Oct 29 (Reuters) - In a case dating back two years, lawyers for Huawei Chief Financial Officer Meng Wanzhou on Thursday will resume questioning a Canada border officer who intercepted Meng before the federal police arrested her.
Scott Kirkland, an officer with the Canada Border Services Agency (CBSA), told a Vancouver court on Wednesday he was worried about allegations being brought of potential civil rights violations if the agency intercepted and interviewed Meng before her arrest by Canadian police.
Meng, 48, was arrested at Vancouver International Airport in December 2018 while on a layover bound for Mexico. The United States charged her with bank fraud, accusing her of misleading HSBC about Huawei Technologies Co Ltd’s business dealings in Iran and causing the bank to break U.S. sanctions.
She has said she is innocent and is fighting the charges from Vancouver, where she is under house arrest in her home in Shaughnessy, one of the wealthiest neighbourhoods in Canada.
Meng’s lawyers have argued that abuses of process occurred in the three hours between when she was intercepted by CBSA officers and her arrest by the Royal Canadian Mounted Police (RCMP), when she had no legal representation.
The officer who arrested her, RCMP Constable Winston Yep, testified over Monday, Tuesday and part of Wednesday, before Kirkland took the stand.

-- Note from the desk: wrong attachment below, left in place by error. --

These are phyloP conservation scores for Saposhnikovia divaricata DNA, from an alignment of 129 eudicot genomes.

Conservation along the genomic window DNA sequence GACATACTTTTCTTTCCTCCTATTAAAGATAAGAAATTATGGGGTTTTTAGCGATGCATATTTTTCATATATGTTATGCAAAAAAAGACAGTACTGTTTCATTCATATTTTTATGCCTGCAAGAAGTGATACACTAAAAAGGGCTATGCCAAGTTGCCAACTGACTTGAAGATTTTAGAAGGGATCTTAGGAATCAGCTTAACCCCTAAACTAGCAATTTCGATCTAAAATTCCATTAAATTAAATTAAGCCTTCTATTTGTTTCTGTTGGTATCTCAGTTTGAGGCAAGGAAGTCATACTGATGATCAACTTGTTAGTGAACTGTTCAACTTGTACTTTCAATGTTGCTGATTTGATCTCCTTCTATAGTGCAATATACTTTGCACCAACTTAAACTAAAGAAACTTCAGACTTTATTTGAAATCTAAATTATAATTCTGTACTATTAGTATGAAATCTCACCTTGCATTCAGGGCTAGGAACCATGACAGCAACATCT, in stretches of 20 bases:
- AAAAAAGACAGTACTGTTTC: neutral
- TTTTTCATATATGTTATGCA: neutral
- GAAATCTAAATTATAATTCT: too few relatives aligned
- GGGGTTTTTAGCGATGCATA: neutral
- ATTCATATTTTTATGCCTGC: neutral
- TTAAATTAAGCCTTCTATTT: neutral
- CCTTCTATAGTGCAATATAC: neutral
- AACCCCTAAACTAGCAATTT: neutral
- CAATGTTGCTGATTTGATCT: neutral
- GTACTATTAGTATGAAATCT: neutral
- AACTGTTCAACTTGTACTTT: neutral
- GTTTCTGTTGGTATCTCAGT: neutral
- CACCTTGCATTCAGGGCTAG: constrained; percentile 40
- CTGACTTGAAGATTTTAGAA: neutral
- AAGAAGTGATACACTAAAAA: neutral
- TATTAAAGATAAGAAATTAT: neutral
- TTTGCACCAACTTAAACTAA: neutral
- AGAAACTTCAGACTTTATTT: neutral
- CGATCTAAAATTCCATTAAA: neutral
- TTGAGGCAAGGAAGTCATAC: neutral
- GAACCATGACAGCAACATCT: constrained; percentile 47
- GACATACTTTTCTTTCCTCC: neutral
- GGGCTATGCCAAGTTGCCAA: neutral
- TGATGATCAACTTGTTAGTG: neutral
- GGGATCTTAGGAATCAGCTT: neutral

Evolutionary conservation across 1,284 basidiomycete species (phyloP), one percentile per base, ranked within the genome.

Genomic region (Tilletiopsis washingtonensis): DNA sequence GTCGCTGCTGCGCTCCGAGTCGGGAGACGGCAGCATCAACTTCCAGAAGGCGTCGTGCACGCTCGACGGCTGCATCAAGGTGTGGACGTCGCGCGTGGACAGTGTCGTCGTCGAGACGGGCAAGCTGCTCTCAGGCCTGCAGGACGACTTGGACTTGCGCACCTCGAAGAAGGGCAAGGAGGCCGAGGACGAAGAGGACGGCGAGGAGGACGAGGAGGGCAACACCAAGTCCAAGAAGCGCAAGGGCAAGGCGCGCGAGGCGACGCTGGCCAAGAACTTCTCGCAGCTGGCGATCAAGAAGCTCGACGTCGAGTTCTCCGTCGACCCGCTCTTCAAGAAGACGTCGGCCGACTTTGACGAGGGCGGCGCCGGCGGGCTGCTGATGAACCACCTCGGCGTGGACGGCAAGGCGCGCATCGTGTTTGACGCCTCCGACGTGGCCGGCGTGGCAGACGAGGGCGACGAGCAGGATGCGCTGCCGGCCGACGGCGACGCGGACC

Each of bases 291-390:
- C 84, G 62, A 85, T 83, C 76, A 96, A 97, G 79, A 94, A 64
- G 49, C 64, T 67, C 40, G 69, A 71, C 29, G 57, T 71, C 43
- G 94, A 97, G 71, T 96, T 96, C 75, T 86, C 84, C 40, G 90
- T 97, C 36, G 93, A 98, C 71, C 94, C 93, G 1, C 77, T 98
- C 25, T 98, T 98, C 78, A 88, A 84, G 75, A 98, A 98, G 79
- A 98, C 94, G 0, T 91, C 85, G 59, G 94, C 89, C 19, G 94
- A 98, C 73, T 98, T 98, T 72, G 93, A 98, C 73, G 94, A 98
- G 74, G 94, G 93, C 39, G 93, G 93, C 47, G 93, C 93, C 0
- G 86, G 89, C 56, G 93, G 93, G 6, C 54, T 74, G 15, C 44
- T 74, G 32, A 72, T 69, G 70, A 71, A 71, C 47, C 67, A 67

Yep insisted that the RCMP stayed in their lane and did not direct the CBSA in its investigation of Meng.
Prosecutors for the Canadian government have tried to prove that Meng’s arrest was by the book, and any lapses in due process should not impact the validity of her extradition.
Meng’s arrest caused diplomatic relations between Ottawa and Beijing to become rocky. Soon after her detention, China arrested Canadian citizens Michael Spavor and Michael Kovrig on espionage charges.
The witness testimony, expected to last until Friday, is focusing on the second of three branches of abuses of process that Meng’s lawyers claim took place, specifically during her arrest.
Meng’s extradition hearings are scheduled to wrap up in April 2021, although the potential for appeals mean the case could drag on for years. (Reporting by Moira Warburton in Toronto; Editing by Denny Thomas and Grant McCool)
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